When asked on Tuesday whether the Turkish president had made a misstatement, State Department Deputy Spokesperson Robert Palladino said, "Yes." The United States is focused on reforming the Syrian government and "the international process that gives everyone a chance to live in Syria," Palladino said.
Turkey has been claiming that the YPG's presence near its border threatened its national security. On January 20, Turkey and the Free Syrian Army (FSA) opposition forces launched Operation Olive Branch in the northern Syrian district of Afrin aimed at "clearing" the YPG and the Kurdish Democratic Union Party (PYD) from Turkey's Syrian border. In March, Ankara announced that Afrin was under the complete control of the Turkish forces.
READ MORE: Erdogan's Turkey Prepares to Target US-Supported Kurds in Syria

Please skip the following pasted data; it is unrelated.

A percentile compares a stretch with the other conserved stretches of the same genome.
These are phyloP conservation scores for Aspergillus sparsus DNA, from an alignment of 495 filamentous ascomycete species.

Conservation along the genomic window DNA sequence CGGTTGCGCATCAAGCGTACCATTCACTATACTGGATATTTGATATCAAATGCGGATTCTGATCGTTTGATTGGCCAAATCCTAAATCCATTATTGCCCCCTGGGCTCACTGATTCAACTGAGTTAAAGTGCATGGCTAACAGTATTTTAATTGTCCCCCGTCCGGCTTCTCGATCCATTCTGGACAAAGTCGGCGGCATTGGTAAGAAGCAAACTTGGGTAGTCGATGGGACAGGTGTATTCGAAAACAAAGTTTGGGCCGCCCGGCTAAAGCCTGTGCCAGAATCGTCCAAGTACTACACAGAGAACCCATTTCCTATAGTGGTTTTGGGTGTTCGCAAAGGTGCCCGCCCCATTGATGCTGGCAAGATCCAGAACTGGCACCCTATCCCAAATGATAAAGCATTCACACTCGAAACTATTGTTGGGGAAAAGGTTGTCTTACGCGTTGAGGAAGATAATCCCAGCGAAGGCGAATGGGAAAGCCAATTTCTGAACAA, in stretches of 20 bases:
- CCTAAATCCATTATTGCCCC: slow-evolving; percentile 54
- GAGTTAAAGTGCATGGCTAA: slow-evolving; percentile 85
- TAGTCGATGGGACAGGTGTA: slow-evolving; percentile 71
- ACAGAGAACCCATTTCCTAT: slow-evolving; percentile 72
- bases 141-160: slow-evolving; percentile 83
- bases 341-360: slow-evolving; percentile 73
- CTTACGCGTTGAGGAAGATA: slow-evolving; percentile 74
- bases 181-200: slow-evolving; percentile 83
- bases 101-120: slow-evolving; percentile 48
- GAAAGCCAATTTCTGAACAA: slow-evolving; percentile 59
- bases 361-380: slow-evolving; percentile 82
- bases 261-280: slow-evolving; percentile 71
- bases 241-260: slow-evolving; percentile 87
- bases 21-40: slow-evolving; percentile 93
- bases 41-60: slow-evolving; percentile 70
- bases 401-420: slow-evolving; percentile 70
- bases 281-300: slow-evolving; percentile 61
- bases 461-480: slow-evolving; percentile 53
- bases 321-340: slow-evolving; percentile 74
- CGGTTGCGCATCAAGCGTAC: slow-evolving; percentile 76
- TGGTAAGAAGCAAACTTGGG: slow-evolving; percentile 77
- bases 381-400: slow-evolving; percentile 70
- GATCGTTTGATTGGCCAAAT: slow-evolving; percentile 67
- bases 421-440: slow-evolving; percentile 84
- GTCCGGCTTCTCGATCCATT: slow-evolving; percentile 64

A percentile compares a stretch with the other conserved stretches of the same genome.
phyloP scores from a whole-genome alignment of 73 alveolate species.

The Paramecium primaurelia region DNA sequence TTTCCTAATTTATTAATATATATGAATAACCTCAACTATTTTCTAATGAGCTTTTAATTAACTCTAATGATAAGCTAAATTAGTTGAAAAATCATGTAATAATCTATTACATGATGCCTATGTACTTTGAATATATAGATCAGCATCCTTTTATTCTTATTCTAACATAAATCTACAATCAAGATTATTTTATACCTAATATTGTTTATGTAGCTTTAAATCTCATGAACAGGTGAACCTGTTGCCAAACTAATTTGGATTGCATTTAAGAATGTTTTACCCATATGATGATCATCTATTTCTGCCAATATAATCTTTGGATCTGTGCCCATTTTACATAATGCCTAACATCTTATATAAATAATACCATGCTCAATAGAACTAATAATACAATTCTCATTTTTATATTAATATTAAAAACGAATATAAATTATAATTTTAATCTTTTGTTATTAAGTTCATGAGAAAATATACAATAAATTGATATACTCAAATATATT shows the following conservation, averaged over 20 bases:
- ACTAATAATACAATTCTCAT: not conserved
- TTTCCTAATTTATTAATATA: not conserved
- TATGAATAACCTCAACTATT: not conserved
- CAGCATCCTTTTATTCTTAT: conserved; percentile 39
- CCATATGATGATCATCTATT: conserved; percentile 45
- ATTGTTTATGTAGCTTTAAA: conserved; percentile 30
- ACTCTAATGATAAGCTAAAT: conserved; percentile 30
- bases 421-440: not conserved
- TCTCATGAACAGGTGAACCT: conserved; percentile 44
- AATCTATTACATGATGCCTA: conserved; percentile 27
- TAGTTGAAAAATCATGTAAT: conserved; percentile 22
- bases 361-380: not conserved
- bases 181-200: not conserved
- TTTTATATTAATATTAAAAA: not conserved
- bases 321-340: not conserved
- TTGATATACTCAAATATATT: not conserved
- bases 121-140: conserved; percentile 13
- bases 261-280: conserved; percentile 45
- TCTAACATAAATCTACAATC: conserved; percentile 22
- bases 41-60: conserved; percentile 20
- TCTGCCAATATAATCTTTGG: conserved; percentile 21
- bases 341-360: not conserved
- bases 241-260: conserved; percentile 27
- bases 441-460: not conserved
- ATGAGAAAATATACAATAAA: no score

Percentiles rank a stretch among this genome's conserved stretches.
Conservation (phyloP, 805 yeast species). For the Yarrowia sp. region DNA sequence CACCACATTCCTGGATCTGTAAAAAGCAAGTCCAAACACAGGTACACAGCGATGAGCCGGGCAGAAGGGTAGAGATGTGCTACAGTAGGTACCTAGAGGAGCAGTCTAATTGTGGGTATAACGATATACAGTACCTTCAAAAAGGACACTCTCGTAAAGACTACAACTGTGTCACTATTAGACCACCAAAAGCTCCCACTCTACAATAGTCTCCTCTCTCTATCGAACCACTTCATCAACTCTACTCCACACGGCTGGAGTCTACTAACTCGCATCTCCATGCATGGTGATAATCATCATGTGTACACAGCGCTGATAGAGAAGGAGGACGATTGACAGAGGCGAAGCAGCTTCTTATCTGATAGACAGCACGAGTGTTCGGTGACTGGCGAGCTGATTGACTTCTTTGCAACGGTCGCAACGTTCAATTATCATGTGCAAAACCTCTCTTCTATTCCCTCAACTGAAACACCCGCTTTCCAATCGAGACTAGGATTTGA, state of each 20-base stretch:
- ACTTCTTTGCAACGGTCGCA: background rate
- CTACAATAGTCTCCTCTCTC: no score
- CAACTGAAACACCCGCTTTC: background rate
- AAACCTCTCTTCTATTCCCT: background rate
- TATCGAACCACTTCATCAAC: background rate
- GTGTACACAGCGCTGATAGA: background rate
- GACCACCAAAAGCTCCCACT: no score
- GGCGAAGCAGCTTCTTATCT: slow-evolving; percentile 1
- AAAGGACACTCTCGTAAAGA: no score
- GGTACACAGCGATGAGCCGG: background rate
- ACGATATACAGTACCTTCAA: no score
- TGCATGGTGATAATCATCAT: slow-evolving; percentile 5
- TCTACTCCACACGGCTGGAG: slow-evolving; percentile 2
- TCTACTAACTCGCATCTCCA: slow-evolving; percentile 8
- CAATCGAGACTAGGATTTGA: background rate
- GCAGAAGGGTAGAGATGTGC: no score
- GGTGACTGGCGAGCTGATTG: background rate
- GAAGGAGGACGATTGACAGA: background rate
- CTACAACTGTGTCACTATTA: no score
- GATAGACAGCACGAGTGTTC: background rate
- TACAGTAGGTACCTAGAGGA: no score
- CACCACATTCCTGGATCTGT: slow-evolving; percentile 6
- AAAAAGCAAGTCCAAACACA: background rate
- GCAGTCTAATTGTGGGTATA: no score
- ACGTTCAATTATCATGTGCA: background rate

Turkey and the United States have had tense relations in recent years, in part due to Ankara's concerns over US support for the YPG, which is viewed by the Turkish authorities as an affiliate of the Kurdistan Workers’ Party (PKK), listed as a terrorist organization in Turkey, the United States and the European Union.
Meanwhile, former YPG official spokesman Rezan Hedo has told Sputnik that Turkey's possible new military operation in Syrian Manbij region and on the eastern shore of the Euphrates river in Syria could also benefit the Daesh. YPG is a part of the Syrian Democratic Forces (SDF) and supported by the United States.
US Defense Department spokesperson Cmdr. Sean Robertson has told Sputnik that Turkey's prospective unilateral military operation in northeast Syria if launched would be unacceptable.
READ MORE: Erdogan: Turkey Taking Steps With Russia Against Radical Groups in Syria
Daesh (ISIL/ISIS/IS/Islamic State) is a terrorist organisation banned in Russia.